Wrote this for the 1999 release of the 11345 Records compilation, Horseshoes & BBQ’s.
The 11345 story started in late 1993, when three young men looked northward to the Bay Area. They wondered aloud if life could be sweeter there than it was down in the sunny region of San Diego, where they were currently residing. What motivates such a 500 mile relocation? Women, of course. Patrick Secor was chasing a young, black clad “goth” woman, Sam O’Daniel was chasing his lovely fiancee, and Adam Gimbel was chasing two young ladies handling the fanclubs for musical acts Jellyfish and Redd Kross. The three were associated by coincidence, happenstance and friendship. Gimbel had done collegiate level radio with O’Daniel and worked at a major music retail establishment with Secor. They unified to make the exodus as a trio. O’Daniel and Gimbel pulled into town in January of 1994 and after an exhausting one week search for a suitable place to take up residence, called a number inquiring about a three bedroom flat in El Cerrito (just north of Berkeley) for just $800. The call was answered by a tropical fish store employee. They knew they’d found their home.
Looming large above several businesses (a nail care boutique and a facial care establishment in addition to the fishstore), El Cerrito Manor is located at 11345 San Pablo Ave, just across from Atlas Liquors, spitting distance from Target and just a stone’s throw from the El Cerrito Del Norte BART stop. Nestled on the border of rich, rolling suburban hills and one of the most dangerous “hoods” in America, as the city of Richmond was labeled in Rolling Stone shortly after the trio’s move-in), it simultaneously gave the appearance of extremely posh digs AND street credibility thanks to an overgrown backyard, treacherous back staircase and breathtaking view of the five star Travelodge hotel . Although there are neighbors located on either side of the building, one is more or less free to make as much noise as is desired and that is exactly what happened there.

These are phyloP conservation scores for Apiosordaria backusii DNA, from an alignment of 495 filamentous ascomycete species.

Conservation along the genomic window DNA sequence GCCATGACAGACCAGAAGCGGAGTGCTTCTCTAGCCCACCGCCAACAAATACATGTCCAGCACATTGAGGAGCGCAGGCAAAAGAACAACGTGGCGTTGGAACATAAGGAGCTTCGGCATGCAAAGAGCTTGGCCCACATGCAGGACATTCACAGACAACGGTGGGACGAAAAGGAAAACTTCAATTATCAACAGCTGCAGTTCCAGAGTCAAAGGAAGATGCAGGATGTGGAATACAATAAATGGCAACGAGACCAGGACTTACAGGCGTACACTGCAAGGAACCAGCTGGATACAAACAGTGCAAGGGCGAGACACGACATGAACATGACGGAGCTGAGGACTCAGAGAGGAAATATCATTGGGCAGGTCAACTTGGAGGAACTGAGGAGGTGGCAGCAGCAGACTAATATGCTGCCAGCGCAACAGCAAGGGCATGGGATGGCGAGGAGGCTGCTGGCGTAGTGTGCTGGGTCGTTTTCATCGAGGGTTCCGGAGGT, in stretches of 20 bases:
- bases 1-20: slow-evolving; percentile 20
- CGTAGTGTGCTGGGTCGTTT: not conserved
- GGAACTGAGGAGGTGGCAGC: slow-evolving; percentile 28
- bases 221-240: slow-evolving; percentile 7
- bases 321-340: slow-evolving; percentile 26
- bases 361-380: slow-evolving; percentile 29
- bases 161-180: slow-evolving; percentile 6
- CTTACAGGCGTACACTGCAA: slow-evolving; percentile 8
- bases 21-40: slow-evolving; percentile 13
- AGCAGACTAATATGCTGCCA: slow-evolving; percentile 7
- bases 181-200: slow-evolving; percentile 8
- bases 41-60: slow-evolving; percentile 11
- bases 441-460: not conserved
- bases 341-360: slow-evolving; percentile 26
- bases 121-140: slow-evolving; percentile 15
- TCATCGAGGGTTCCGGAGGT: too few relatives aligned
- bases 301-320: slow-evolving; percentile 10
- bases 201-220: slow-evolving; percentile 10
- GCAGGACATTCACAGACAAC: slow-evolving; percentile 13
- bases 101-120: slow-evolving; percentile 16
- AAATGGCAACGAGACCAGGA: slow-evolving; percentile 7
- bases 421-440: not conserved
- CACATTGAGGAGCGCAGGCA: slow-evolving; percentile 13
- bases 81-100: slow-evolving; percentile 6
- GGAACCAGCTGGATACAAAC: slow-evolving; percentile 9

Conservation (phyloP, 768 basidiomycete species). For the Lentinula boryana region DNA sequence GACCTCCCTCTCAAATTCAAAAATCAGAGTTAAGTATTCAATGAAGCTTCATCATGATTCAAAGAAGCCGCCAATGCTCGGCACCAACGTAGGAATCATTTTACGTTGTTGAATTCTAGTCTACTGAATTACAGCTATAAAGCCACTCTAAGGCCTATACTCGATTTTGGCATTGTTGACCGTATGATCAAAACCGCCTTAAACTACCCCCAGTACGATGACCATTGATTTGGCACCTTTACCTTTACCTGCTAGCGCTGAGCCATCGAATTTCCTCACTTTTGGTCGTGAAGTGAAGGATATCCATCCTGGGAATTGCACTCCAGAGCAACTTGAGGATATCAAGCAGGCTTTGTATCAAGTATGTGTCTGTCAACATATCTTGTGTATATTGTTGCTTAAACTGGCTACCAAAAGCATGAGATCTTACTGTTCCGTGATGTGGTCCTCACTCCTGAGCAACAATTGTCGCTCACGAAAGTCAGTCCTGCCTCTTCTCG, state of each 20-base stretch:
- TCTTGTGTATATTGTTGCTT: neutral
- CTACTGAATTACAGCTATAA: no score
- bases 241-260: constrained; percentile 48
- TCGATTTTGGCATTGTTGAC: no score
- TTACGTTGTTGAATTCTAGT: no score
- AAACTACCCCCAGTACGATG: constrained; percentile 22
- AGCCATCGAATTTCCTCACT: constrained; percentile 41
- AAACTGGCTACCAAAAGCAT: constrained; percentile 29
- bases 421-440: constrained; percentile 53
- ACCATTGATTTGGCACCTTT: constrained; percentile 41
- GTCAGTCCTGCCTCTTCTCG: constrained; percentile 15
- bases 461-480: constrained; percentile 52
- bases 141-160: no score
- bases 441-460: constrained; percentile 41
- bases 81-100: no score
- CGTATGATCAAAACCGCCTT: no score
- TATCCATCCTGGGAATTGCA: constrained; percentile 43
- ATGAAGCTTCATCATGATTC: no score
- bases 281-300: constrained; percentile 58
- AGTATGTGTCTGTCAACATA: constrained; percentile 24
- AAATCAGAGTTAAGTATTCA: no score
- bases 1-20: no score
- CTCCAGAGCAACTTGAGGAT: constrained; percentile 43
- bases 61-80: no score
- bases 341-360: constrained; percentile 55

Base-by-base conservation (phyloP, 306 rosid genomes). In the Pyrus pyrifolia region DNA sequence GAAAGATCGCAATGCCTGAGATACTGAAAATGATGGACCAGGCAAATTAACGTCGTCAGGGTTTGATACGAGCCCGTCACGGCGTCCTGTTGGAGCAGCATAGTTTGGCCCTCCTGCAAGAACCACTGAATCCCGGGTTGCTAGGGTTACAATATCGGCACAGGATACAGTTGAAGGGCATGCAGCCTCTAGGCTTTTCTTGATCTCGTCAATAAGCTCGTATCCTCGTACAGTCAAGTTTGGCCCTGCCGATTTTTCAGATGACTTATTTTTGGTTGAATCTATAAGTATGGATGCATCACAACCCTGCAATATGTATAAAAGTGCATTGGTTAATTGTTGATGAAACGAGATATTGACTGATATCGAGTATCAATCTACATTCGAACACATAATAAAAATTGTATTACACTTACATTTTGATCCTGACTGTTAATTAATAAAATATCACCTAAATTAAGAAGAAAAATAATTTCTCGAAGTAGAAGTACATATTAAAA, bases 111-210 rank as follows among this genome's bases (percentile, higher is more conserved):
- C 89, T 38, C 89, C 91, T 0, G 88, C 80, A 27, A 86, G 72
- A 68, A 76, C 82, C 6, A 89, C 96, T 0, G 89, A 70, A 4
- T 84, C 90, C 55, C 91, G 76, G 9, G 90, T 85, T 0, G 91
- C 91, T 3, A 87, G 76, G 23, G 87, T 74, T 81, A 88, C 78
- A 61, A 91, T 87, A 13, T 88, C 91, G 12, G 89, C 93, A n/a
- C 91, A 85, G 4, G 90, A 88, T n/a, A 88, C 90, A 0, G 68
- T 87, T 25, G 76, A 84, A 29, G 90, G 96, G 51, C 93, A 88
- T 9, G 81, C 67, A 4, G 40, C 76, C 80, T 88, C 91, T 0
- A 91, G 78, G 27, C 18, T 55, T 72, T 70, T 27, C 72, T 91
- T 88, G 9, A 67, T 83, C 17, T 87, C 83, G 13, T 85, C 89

Shortly after arriving, O’Daniel, himself a gifted guitarist and part-time vocalist, answered an advertisement in a local publication and found himself in the company of one Geoff Bock, local resident and singer/songwriter extraordinaire. The two formed the band Tucker and, with Steve St. Cin and Jim Summers as the rhythm section, rehearsals commenced at 11345. The bedrooms were so big that an entire four piece rock unit (drums included) could fit comfortably inside. Before the band played a single gig, they placed in the top 25 spots of a Conan O’Brien national band search with a one shot video done in the corner of O’Daniel’s bedroom. The quality of the band’s material was such that the submitted song was soon out of the set!
For its debut gig, the band played a set at the first ever gathering of local talent at the flat in August of 1994. Dubbed Sanpablopalooza, the event was a monumental undertaking and sister event to the “other” major alternative festival then touring America. The show was opened by the three guitar, no bass, rock force known as Cover Me Badd, consisting of the three roommates (Gimbel, Secor, O’Daniel) plus visiting friend and future 11345 resident, Mike Flinn. The band dared to play songs by The Brady Bunch and Camper Van Beethoven in the same set, even going so far as to play tunes by Smashing Pumpkins, the Temptations and Neil Diamond in the space of one medley. Tucker’s set went down like a firestorm, leaving many disbelieving the fact that it could actually be the band’s first performance.